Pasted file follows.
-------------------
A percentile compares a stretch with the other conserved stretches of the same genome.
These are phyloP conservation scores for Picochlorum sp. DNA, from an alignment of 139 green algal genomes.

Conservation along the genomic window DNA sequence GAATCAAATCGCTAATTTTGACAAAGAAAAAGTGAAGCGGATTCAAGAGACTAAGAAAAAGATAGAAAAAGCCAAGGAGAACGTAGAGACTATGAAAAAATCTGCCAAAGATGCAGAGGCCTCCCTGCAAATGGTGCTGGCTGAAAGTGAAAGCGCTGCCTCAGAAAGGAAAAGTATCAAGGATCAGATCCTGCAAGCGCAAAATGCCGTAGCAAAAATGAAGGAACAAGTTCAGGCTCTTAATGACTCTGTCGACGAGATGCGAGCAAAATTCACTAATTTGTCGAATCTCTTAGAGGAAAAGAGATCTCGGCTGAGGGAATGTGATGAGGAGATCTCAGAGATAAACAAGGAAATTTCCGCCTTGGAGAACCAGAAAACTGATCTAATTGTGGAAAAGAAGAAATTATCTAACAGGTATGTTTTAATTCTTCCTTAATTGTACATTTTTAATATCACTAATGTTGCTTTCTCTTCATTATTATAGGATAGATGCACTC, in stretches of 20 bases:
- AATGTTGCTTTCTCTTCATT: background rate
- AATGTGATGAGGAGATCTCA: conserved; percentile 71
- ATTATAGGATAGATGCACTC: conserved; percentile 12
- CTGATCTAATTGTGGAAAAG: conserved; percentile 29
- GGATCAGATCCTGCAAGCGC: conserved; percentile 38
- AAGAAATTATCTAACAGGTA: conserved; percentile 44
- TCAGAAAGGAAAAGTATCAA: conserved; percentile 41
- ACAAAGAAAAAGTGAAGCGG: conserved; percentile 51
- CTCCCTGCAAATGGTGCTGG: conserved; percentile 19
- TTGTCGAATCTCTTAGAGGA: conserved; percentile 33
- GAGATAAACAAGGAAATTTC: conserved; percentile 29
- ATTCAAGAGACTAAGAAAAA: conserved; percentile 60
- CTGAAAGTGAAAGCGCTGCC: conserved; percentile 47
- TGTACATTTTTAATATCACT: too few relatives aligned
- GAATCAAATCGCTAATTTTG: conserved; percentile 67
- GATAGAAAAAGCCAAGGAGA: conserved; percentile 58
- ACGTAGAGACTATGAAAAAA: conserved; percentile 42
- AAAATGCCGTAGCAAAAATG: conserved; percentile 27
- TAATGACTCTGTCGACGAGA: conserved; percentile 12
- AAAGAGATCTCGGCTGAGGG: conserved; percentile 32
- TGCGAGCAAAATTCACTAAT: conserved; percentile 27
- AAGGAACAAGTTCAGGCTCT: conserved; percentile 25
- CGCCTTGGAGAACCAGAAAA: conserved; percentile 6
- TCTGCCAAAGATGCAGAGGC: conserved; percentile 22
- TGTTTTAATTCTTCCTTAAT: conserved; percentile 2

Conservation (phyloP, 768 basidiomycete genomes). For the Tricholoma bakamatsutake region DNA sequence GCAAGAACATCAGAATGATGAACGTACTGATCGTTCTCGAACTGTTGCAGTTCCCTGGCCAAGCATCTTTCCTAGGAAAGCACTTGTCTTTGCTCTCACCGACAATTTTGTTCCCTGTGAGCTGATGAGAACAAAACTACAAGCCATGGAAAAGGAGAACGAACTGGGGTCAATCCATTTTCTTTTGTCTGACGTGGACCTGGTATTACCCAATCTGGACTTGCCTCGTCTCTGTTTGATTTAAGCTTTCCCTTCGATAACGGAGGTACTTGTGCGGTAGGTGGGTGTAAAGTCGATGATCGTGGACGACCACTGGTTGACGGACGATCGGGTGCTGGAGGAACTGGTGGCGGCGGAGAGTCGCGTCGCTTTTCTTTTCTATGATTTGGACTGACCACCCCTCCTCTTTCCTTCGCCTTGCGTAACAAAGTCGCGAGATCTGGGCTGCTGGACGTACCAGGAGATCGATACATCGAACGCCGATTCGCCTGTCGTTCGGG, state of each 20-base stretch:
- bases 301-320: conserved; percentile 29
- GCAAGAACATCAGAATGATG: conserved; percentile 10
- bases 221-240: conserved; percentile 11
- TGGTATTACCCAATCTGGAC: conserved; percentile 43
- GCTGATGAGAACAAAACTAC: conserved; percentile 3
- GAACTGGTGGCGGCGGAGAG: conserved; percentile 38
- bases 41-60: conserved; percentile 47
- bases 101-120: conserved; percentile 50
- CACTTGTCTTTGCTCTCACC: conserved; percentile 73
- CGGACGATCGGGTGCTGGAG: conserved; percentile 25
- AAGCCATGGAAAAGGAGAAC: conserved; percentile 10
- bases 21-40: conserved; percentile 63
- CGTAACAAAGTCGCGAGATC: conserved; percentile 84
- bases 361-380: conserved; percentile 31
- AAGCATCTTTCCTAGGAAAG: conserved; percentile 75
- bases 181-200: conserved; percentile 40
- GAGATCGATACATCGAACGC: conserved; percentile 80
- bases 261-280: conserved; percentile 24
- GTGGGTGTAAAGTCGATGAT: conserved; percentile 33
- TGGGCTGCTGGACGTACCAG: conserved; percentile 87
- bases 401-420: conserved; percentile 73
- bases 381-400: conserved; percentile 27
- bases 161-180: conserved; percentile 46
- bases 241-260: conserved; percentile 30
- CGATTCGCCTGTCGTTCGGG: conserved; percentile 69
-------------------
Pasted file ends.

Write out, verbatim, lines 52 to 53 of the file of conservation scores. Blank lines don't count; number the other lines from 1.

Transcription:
- bases 161-180: conserved; percentile 46
- bases 241-260: conserved; percentile 30